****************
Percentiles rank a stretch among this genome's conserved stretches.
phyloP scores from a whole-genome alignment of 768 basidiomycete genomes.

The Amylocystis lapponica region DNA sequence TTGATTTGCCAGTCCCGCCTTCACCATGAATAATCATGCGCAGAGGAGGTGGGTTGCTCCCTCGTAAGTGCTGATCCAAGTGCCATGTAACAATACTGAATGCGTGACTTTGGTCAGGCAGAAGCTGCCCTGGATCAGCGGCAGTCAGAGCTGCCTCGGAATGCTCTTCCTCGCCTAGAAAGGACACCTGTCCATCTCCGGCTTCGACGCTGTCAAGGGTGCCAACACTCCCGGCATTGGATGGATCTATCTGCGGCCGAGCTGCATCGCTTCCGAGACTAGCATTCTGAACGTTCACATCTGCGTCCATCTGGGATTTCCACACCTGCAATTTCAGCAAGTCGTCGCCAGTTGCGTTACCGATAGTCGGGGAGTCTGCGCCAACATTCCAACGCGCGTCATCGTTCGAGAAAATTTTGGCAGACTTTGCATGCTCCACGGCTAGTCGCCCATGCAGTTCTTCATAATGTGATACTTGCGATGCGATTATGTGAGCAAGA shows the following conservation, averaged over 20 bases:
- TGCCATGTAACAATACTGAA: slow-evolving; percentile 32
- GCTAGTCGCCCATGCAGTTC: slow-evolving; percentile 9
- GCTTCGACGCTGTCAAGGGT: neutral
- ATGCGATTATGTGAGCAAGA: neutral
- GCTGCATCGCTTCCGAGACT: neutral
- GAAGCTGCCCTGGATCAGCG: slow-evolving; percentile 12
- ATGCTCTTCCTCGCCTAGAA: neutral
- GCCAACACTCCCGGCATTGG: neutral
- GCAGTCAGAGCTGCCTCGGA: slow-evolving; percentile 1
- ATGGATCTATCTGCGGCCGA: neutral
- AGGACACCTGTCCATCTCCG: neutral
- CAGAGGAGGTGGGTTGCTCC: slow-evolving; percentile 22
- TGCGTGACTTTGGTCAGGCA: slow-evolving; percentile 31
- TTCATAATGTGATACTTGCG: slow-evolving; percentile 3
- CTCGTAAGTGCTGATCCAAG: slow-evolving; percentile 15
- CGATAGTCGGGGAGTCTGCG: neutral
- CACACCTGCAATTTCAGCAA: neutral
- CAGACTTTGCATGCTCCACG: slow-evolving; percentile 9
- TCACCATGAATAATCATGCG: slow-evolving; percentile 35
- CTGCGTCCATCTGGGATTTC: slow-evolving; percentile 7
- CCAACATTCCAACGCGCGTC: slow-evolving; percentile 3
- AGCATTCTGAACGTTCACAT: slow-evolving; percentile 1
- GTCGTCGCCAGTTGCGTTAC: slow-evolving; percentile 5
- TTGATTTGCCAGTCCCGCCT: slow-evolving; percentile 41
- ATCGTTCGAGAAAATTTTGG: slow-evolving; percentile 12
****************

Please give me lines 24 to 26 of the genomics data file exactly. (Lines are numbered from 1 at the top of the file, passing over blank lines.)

- CCAACATTCCAACGCGCGTC: slow-evolving; percentile 3
- AGCATTCTGAACGTTCACAT: slow-evolving; percentile 1
- GTCGTCGCCAGTTGCGTTAC: slow-evolving; percentile 5